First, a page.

By February 8, 2016 Read More →

Oil prices drop, steep losses in financial and technology send stocks lower Monday

Oil prices, China slowdown put investors in selling mood

Oil prices

Oil prices slumped again on Monday along with financial, technology and other companies.  

Steep losses in financial, technology and other companies sent U.S. stocks sharply lower in afternoon trading Monday, pulling the Dow Jones industrial average down 400 points. The decline followed drops in Europe and set the market on course for its second big loss in a row. Crude oil prices slumped again.

Keeping score: The Dow Jones industrial average fell 396 points, or 2.5 per cent, to 15,808 as of 2:32 p.m. Eastern Time. Shortly before that, it was down as much as 401 points. The Standard & Poor’s 500 lost 46 points, or 2.5 per cent, to 1,833. The Nasdaq composite dropped 131 points, or 3 per cent, to 4,231.

The quote: “Traders are worried that the financial market weakness that we’re experiencing is going to lead to weakness in the real economy,” said Jim McDonald, chief investment strategist at Northern Trust.

Turbulent market: Several factors have investors in a selling mood this year, including falling crude oil prices and the economic slowdown in China and elsewhere. Traders will be monitoring several big company earnings this week to see what management teams say about their prospects for future earnings.

Sector view: All 10 sectors in the S&P 500 index lost ground. Materials companies fell the most, 3.9 per cent. Banks and other financial companies, consumer discretionary and technology stocks also fell sharply.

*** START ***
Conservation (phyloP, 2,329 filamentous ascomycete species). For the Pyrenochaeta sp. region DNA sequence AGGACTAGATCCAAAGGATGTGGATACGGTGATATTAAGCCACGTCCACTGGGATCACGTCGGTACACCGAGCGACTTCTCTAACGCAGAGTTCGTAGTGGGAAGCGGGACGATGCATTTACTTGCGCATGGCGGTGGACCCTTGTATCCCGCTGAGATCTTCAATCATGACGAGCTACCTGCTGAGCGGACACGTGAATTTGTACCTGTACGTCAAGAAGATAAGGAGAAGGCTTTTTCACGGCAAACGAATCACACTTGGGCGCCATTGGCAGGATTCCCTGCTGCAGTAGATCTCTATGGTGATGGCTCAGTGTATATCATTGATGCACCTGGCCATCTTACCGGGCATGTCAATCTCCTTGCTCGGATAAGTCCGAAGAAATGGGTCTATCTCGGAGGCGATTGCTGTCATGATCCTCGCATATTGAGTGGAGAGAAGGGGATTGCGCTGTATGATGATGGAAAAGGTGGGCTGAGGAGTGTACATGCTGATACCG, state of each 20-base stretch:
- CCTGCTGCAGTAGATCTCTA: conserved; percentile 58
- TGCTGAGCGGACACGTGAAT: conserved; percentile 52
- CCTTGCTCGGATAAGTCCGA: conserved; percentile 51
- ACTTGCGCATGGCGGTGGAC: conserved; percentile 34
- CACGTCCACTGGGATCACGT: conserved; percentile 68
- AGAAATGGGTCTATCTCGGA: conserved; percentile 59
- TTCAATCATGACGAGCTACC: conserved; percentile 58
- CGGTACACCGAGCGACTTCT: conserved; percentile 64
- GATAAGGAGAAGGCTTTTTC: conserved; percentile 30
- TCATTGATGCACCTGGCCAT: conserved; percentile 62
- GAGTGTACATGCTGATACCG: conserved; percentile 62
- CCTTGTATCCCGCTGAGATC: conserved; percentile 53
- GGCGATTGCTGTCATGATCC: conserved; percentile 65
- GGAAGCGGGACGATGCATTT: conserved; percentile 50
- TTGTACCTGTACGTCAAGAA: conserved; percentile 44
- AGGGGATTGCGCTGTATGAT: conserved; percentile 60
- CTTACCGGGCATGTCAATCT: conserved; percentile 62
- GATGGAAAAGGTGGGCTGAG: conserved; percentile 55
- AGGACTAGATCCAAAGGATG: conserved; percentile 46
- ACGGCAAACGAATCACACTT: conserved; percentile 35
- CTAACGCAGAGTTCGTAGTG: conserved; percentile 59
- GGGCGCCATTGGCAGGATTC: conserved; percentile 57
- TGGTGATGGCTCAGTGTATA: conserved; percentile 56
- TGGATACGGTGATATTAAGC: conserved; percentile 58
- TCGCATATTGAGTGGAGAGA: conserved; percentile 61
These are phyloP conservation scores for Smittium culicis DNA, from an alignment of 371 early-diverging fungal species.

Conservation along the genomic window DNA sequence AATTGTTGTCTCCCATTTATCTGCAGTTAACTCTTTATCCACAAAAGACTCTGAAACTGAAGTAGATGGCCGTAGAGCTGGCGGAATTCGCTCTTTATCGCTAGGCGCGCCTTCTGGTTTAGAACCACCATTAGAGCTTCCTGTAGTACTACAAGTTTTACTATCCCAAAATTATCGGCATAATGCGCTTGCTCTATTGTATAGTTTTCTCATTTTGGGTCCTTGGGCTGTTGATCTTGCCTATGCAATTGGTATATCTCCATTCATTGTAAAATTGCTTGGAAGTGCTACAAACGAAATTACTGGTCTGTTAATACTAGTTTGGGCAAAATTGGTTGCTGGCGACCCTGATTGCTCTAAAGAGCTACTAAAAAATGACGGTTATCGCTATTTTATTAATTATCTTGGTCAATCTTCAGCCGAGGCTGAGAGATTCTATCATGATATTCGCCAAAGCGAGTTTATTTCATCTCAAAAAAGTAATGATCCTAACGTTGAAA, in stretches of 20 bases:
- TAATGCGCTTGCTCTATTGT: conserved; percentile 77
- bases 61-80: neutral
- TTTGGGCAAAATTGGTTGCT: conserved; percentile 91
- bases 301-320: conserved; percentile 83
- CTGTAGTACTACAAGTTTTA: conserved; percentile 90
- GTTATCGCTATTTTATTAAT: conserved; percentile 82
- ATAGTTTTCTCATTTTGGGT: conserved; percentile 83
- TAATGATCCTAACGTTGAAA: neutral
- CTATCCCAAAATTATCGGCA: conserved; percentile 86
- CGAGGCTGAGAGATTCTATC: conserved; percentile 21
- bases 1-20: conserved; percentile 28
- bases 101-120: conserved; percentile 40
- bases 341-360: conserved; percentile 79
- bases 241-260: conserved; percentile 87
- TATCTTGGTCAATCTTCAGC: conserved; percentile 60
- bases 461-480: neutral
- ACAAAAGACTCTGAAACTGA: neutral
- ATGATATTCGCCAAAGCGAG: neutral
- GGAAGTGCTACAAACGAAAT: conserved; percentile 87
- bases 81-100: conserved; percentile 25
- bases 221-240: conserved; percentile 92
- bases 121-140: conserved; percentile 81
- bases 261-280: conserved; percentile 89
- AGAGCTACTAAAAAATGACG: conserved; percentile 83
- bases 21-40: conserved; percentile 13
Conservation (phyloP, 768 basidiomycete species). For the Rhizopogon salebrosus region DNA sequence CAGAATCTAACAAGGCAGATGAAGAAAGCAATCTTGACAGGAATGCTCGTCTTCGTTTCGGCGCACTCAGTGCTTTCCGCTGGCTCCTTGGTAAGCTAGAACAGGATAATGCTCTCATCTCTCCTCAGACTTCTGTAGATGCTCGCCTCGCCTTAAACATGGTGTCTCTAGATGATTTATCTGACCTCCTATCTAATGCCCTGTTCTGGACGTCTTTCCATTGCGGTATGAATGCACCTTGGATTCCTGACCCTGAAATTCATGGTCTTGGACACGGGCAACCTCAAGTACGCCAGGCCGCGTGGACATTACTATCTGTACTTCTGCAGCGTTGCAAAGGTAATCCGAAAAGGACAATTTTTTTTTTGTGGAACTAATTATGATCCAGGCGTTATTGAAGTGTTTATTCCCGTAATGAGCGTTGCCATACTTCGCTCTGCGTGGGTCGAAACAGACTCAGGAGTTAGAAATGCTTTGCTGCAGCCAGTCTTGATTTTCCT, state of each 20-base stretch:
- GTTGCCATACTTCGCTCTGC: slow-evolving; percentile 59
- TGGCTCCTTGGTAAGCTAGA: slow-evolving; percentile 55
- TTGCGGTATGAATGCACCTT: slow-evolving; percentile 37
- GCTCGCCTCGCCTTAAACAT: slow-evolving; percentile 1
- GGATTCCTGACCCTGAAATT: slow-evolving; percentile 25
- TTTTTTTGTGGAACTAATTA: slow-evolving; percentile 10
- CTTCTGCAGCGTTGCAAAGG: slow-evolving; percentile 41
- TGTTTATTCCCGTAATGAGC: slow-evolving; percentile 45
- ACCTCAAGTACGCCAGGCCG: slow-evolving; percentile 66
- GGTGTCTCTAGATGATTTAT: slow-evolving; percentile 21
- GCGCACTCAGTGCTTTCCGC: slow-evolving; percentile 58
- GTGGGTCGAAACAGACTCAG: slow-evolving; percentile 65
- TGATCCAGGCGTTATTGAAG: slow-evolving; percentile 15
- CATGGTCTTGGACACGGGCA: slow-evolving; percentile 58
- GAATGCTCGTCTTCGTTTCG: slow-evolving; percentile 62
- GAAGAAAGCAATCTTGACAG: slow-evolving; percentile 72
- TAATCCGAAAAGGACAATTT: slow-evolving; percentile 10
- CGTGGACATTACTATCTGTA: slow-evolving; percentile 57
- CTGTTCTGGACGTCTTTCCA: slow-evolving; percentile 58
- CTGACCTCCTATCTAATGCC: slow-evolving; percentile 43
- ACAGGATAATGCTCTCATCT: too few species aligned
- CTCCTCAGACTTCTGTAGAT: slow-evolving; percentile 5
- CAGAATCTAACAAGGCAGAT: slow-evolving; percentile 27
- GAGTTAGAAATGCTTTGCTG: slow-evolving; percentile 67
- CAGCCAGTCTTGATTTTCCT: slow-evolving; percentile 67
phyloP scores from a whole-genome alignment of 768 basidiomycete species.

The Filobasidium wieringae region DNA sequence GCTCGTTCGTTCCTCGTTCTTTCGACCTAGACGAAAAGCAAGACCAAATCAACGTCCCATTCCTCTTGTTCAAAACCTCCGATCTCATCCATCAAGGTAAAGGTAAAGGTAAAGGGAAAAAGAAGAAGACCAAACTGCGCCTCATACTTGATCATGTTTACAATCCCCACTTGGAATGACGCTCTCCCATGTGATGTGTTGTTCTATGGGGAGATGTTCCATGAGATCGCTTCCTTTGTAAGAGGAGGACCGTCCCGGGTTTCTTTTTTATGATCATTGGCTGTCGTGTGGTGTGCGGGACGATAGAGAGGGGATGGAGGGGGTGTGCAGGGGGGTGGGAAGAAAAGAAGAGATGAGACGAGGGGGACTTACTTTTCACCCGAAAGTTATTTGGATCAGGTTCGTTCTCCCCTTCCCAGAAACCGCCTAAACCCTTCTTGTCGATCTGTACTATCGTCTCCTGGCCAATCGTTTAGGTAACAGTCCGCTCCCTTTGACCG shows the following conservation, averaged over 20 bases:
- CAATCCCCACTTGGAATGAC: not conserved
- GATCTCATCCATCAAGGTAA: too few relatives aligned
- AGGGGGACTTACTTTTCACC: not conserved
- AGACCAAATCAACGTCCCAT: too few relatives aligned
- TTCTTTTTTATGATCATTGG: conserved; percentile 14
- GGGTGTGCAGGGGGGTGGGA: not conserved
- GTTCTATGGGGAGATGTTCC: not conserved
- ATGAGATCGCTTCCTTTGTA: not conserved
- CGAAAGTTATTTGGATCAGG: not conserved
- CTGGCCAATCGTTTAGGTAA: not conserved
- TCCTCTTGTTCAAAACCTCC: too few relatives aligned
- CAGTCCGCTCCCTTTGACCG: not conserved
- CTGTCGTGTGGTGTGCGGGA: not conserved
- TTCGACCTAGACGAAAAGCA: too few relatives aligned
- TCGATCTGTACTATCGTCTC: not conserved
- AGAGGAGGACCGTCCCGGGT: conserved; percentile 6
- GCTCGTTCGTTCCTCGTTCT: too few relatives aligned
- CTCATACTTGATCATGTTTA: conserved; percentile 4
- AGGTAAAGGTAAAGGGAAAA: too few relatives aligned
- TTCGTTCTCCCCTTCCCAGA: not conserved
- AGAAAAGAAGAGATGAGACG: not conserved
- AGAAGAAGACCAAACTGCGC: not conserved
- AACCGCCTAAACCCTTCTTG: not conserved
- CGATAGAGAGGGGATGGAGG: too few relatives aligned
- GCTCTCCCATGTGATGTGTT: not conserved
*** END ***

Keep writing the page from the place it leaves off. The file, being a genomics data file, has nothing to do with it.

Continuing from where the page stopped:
Big drop: Natural gas companies Chesapeake Energy and Williams Cos. topped the list of decliners in the S&P 500. Chesapeake slumped $1.01, or 33 per cent, to $2.05. Trading in Chesapeake was halted earlier amid speculation the company was preparing to file for bankruptcy protection. Chesapeake issued a statement around midday saying it currently has no plans to pursue bankruptcy. Williams slid $6.27, or 36.6 per cent, to $10.85.

Fickle about financials: Credit Suisse Group AG and Goldman Sachs Group were down sharply in afternoon trading. Goldman lost 6.9 per cent, the biggest drop in the Dow. The stock shed $10.76 to $145.71. Credit Suisse slid 5 per cent on news that the bank’s new CEO has asked for his bonus to be cut following a report of a huge fourth-quarter loss and plans for 4,000 job cuts. The stock fell 75 cents to $14.20.

Rough quarter: Cognizant Technology Solutions sank 7.8 per cent after forecasting earnings and revenue that were well below what analysts were expecting. The stock shed $4.56 to $53.98.

In trouble: Harman International Industries was down 5.8 per cent on news that a former executive at the car audio and video systems’ maker has been charged with insider trading by federal prosecutors. The stock lost $4.08 to $66.61.

Going private: Apollo Education Group vaulted 20.1 per cent after agreeing to be acquired by a consortium led by investment firm The Vistria Group. The firm aims to take the for-profit college operator private. The stock gained $1.40 to $8.35.

Deal action: GoPro climbed 10.8 per cent after the high-definition camera company signed a patent licensing deal with Microsoft Corp. for file storage technology. GoPro added $1.08 to $11.04.

Markets overseas: Among Europe’s main indexes, Germany’s DAX fell 3.3 per cent, while France’s CAC 40 dropped 3.2 per cent. The FTSE 100 index of leading British shares slid 2.7 per cent. In Asia, many markets were closed for the Lunar New Year holidays. Japan’s benchmark Nikkei 225 rose 1.1 per cent, while Australia’s S&P/ASX 200 was flat.

Energy: Benchmark U.S. crude oil fell $1.20, or 3.9 per cent, to close at $29.69 a barrel in New York. Brent crude, a benchmark for international oils, dropped $1.24, or 3.6 per cent, to $32.79 a barrel in London.

Bonds and currencies: Bond prices rose. The yield on the 10-year Treasury note fell to 1.74 per cent from 1.84 per cent late Friday. The euro was up at $1.1188 while the dollar fell to 115.39 yen.

Posted in: Energy Financial

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